Saturday, May 29, 2010

Won't You Be My Teddy Boy?

Glass Prism, Poe Through the Glass Prism,  RCA Victor, 1968.  Near Mint $15

Don’t you love it when there’s that bizarre bit of coincidence when you’ve been talking to someone about some obscure subject and within a couple of days the same esoterica comes up again, out of the blue, from another source?  No?  Okay, maybe it’s just me.  I don’t know exactly why, maybe it makes me feel there’s order in the universe, but it gives me a tiny wonder-jolt every time it happens. 

It happened to me this week as I was contemplating posting about the Teddy Boys.  A day later a young friend loaned me a couple of records (thanks, Thurston) and one of them happened to be a perfect illustration of what I’d been thinking about, which is that when a fashion trend starts, there seems to be a constant need to up the ante.

I knew nothing of Teddy Boys (or Teds) until I started to read Jonathan Gould’s Can’t Buy Me Love: The Beatles, Britain, and America (more on this when I finish the book).  Apparently, John Lennon adopted the teddy boy style during his art-school years.

The Teddy Boys were part of a subculture which grew up in post-WWII London.  The TEDS quickly became associated with the emerging music called rock 'n' roll.  Teddy boys were young, often working class teenagers who wore clothing that evoked the Edwardian period (thus the name, Teddy, for Edward).  Drape jackets with velvet trim, “drainpipe” or “stovepipe” slim pants, chunky brogue shoes with huge crepe soles (known as “brothel creepers") or boots with severe pointed toes call Winklepickers.  Hair was typically worn in what was known in the States as a duck-tail, or in a style called a “Boston” where it was combed straight back and cut blunt at the nape.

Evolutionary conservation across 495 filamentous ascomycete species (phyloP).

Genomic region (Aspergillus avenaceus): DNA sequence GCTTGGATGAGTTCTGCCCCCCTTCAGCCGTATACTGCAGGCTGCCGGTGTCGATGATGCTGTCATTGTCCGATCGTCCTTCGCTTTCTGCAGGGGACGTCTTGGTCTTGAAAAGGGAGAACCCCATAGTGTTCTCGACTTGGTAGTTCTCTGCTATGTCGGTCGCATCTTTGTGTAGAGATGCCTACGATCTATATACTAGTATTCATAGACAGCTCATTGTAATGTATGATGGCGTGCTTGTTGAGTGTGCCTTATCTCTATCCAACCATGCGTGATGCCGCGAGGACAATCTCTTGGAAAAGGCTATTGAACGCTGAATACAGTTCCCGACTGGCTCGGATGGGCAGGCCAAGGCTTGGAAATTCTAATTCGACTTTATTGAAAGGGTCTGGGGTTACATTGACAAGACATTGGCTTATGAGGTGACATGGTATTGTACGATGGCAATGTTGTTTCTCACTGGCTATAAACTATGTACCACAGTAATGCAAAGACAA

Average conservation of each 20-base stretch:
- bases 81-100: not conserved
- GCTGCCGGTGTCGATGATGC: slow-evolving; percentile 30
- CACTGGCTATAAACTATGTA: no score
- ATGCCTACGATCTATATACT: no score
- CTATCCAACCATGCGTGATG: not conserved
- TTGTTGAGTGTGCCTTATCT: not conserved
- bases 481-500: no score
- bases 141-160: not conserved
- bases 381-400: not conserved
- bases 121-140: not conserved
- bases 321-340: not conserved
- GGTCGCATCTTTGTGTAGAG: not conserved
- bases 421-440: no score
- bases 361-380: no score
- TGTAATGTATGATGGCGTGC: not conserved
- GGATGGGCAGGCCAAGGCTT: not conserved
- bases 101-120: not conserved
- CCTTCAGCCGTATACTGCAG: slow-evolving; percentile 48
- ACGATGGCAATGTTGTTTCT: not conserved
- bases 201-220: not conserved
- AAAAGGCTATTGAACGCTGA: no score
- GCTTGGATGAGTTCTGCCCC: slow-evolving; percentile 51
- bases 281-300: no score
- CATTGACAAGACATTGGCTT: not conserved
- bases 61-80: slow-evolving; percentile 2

But as the 50s came to a close, as with any trend there seemed to be a need to ramp it up and by the time the Beatles became THE Beatles, and forever altered the western cultural landscape, the duck tail had been replaced by the “mop top” and the sedate sartorial style of the Teds gave way to a peacock pseudo-Edwardian motif with colorful brocade jackets, ruffled shirts and ascots–for some bands, on some albums, at least--like the Glass Prism and the above album based on the works of Edgar Allan Poe.

It’s a given that any style distinctive enough to be cool will someday, in retrospect, look ridiculous.   Still, I’m holding on to my tie-dye, you never know when it might come around again.

Come on, let's all 'fess up, what's the most ridiculous fashion trend you've ever followed?  

I'll start, anyone remember palazzo pants, otherwise known as bell bottoms on steroids?  Let me just say that palazzos, 3-inch cork wedges and a flight of stairs that have to be navigated is a terrible combination when you're running late.  Fortunately, nothing was broken.

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